In ‘education deserts,’ trading accountability for transparency could spell trouble

The Trump administration’s recent moves to relax regulations on for-profit colleges and rely on transparency instead could be especially problematic in areas with few options for higher education, Matthew Chingos, director of the Urban Institute’s education policy program, writes in The New York Times.

Eliminating accountability measures, encouraging data-driven enrollment decisions

Education Secretary Betsy DeVos this month announced plans to end Obama-era “gainful employment” rules designed to withhold federal funding from certain for-profit and career colleges whose graduates lack job prospects and the earnings needed to repay their student loans.

Instead, the Trump administration plans to facilitate “market-based accountability” by expanding the data available through the College Scorecard website, which allows consumers to compare colleges’ graduation rates, their average cost, and the median salaries of former students who received federal financial aid.

Chingos: Higher education won’t behave like traditional markets

While the Department of Education says the increased transparency will help steer students toward programs with the best outcomes, Chingos points out that the higher education market is unique in that it “is strongly local,” with most students attending a college within 15 miles of their home.

Given that most students won’t—or can’t—relocate for school, “merely providing more information, while helpful, is not enough” to ensure students won’t fall prey to schools with poor track records, Chingos says.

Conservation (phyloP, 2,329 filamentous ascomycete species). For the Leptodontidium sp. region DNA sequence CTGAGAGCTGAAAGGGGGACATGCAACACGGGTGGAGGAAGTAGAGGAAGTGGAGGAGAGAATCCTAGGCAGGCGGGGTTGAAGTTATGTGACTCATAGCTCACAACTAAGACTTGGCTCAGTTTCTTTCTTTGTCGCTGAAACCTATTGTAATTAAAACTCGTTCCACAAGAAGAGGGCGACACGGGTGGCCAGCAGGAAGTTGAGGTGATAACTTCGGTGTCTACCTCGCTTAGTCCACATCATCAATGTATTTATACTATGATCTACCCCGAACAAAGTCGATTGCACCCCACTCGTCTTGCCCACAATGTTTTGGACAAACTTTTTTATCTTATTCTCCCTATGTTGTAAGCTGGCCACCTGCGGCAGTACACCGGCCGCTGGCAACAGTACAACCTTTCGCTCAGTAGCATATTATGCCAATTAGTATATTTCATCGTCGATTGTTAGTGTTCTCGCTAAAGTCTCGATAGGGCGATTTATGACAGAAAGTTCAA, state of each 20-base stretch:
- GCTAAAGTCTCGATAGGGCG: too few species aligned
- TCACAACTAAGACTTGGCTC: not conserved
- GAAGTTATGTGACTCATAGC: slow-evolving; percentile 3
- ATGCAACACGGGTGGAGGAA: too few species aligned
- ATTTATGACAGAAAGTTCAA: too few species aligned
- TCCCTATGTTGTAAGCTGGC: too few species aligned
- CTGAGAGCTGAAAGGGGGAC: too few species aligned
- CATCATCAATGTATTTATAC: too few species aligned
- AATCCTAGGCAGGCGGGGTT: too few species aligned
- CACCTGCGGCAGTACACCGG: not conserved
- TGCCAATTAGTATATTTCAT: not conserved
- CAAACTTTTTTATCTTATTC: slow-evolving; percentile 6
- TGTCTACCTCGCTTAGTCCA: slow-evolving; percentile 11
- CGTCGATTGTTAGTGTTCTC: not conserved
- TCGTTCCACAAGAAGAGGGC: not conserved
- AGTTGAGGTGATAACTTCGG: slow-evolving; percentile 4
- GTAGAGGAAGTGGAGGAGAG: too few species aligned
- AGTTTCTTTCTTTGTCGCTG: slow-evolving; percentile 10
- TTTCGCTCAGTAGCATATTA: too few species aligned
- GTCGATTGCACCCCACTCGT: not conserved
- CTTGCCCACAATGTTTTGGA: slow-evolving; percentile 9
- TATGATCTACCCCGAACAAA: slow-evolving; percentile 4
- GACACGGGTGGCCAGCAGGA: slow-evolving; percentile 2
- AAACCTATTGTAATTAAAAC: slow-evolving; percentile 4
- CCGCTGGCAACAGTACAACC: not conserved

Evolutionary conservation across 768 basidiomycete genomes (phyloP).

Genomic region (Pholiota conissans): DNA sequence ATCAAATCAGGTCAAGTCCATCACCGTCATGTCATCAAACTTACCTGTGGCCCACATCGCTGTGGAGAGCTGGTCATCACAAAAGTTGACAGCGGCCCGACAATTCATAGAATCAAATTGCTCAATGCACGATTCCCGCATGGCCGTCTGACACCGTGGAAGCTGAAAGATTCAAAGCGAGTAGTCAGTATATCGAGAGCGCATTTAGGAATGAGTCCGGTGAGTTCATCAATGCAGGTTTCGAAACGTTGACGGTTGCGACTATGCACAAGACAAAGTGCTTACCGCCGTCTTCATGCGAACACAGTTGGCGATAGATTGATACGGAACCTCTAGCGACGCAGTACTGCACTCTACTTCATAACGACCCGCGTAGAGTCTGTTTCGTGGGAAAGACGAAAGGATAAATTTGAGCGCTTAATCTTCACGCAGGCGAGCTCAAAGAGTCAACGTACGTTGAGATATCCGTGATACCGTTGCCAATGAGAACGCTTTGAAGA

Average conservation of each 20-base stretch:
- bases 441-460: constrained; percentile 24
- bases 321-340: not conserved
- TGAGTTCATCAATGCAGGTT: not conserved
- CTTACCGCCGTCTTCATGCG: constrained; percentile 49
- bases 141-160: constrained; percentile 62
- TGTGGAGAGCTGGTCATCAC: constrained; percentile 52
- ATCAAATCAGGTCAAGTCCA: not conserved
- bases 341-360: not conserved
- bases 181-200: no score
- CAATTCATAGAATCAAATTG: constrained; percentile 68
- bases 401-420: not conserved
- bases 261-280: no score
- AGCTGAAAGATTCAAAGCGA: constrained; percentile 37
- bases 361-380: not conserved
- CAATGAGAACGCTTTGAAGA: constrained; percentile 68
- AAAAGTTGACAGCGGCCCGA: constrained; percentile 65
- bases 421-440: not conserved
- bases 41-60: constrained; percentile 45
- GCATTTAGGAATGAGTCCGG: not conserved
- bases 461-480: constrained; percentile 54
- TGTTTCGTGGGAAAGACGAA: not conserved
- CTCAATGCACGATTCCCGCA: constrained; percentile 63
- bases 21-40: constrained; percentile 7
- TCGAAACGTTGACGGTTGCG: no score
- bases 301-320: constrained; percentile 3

Areas with sparse higher ed options especially at-risk

In questioning the viability of market-based accountability, Chingos notes that millions of Americans live in areas where there’s a single provider of higher education, and 11 million Americans live in “education deserts”—where the closest public school accepting more than 30 percent of applicants is more than an hour’s drive away.

While studying Virginia, for instance, Chingos found that nearly two-thirds of students lived in such education or “choice” deserts, where comparative earnings information is unlikely to be helpful. Relaxing oversight “can be a problem in any market in which consumers can’t choose from a diverse array of providers,” he cautions.

Data alone may not sway education decisions

While acknowledging the potential benefits of having “more and better information when deciding where to enroll in college, what to study, and how much to borrow,” Chingos questions how many students will use it. His research in Virginia revealed that high school students “had relatively little interest” in accessing the sort of information published on the College Scorecard site, and past studies have similarly found that information alone rarely sways students’ educational decisions.

Although “the current gainful employment rules are by no means perfect,” trading them for additional earnings information “will do little to lesson social stratification in higher education, and may make it worse,” Chingos says.

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